K. Anne Pyburn is Professor of Anthropology at Indiana University. She is the Director the Center for Archaeology in the Public Interest at Indiana University. She is Vice President-elect of the World Archaeological Congress. She also directs "Community Cultural Resource Management for the Silk Road " a Project, funded by Intellectual Property Issues in Cultural Heritage (IPinCH) initiative, is Senior editor of the One World Archaeology Series and former co-editor of Archaeologies: the Journal of the World Archaeological Congress.
Pyburn was PI on the Chau Hiix Project investigating the political economy of an ancient Maya community; her research was been invited and facilitated by the residents of Crooked Tree Village and the Institute of Archeology of Belize. At their behest, the Chau Hiix Project promotes respect for the past and present accomplishments of the Maya as an underpinning to education, public outreach, and economic development.
Pyburn was also the director of the MATRIX Project (Making Archaeology Teaching Relevant in the XXI Century), which provided a new archaeology curriculum for the United States, supported the National Science Foundation and the Society for American Archaeology.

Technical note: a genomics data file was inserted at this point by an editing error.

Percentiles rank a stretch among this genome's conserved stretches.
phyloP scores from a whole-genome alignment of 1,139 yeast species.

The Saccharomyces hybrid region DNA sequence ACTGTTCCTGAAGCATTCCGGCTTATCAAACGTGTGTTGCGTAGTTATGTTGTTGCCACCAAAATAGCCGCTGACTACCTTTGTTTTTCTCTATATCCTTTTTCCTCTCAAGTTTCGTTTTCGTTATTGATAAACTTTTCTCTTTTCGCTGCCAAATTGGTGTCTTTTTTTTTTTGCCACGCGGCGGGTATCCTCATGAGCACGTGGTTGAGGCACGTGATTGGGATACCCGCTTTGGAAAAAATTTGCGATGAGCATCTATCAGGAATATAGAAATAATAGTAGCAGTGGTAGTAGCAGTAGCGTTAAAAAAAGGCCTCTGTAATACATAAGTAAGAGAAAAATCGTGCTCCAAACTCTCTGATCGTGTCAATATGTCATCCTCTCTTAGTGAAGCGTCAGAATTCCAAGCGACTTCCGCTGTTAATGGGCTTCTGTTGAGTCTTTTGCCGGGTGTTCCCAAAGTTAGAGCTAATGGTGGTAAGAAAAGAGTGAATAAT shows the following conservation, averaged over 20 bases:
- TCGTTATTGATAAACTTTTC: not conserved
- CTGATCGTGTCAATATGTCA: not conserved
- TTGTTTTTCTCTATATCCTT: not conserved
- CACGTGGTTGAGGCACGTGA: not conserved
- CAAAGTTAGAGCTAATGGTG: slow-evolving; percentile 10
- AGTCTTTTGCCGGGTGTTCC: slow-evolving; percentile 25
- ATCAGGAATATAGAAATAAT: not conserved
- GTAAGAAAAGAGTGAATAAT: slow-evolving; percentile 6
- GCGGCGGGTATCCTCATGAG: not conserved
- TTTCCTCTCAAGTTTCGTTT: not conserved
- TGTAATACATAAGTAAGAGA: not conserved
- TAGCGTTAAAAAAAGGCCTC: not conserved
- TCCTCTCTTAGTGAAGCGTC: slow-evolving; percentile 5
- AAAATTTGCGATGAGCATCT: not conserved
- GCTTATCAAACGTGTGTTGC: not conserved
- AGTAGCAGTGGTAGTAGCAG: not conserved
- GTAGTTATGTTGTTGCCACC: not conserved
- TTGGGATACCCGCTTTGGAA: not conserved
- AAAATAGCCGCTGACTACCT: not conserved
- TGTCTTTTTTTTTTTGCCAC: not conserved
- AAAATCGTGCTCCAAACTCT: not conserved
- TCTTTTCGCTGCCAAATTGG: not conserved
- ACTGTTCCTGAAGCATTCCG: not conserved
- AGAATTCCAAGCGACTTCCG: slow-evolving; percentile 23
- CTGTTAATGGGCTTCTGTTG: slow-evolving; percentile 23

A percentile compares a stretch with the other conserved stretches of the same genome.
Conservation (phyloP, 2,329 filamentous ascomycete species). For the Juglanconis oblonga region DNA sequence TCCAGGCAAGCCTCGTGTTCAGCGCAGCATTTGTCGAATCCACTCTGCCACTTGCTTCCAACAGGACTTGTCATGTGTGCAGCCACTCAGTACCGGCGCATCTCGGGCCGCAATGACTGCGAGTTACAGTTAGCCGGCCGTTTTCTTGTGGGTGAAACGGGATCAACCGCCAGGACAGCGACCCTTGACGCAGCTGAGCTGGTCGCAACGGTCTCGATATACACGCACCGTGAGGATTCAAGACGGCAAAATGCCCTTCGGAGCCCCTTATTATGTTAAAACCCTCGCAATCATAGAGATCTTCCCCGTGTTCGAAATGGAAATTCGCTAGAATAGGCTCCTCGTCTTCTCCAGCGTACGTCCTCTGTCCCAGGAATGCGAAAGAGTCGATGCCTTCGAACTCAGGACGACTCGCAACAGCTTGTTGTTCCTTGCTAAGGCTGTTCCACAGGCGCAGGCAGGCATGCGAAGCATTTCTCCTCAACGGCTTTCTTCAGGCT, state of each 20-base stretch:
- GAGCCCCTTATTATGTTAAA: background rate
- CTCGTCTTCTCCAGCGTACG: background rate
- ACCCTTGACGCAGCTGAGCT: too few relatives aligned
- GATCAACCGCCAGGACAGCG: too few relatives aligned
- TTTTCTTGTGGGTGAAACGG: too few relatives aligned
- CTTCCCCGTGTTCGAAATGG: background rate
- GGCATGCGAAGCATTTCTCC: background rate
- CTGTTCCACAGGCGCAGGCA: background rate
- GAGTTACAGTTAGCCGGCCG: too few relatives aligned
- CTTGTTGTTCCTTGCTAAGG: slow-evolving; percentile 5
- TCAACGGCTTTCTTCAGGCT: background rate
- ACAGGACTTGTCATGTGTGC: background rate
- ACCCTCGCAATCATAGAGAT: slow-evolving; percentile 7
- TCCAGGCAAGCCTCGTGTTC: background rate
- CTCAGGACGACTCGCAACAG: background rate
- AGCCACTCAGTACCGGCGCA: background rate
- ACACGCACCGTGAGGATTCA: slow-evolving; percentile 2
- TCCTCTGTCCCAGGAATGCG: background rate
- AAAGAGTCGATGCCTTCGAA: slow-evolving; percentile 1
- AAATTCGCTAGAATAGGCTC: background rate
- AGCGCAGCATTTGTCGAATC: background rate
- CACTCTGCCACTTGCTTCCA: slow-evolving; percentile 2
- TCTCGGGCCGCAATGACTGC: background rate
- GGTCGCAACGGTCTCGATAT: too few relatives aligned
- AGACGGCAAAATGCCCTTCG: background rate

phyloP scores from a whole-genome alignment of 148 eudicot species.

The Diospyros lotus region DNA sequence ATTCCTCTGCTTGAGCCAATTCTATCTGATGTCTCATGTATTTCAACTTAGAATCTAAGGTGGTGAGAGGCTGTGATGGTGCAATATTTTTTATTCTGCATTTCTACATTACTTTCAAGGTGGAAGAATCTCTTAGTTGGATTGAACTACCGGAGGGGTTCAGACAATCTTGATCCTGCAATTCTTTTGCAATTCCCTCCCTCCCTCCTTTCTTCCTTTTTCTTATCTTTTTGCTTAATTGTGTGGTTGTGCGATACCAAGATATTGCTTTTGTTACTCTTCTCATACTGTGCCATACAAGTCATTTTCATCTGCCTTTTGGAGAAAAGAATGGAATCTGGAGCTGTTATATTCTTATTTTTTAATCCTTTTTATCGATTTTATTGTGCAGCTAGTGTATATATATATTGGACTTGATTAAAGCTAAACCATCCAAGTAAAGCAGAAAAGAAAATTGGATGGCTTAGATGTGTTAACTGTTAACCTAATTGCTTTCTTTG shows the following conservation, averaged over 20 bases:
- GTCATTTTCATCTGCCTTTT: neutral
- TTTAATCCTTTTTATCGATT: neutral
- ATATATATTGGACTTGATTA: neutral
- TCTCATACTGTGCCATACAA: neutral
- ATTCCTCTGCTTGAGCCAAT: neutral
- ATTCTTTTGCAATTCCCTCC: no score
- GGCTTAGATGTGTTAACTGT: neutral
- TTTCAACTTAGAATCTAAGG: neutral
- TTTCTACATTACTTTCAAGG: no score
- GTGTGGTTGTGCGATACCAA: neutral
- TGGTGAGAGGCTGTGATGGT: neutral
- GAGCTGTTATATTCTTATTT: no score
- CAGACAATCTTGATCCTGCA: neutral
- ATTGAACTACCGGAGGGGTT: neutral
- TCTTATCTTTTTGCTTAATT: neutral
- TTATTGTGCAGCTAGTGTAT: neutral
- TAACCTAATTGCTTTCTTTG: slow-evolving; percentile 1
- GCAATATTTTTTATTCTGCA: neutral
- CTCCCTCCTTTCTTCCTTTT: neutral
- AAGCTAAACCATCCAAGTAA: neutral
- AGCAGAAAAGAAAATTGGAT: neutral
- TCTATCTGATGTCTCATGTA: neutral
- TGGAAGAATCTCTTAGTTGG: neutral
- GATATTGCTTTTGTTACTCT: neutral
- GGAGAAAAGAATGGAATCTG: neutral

She is the author of Ungendering Civilization: Reinterpreting the Archaeological Record, 2004 (Routledge: London). Recent publications include Pomp and Circumstance: Cities in a Maya Landscape. In the Ancient City: Perspectives from the Old and New World, Chapter 13, pp 247-272. National Academy of Sciences, Washington, D.C. and SchooI of American Research, Santa Fe, NM. Joyce Marcus and Jeremy Sabloff, eds. (2008).
She writes about the archaeology of gender, settlement patterns, cities, social distinctions, and the ancient Maya; and about ethics, community involvement and public education in archaeological research.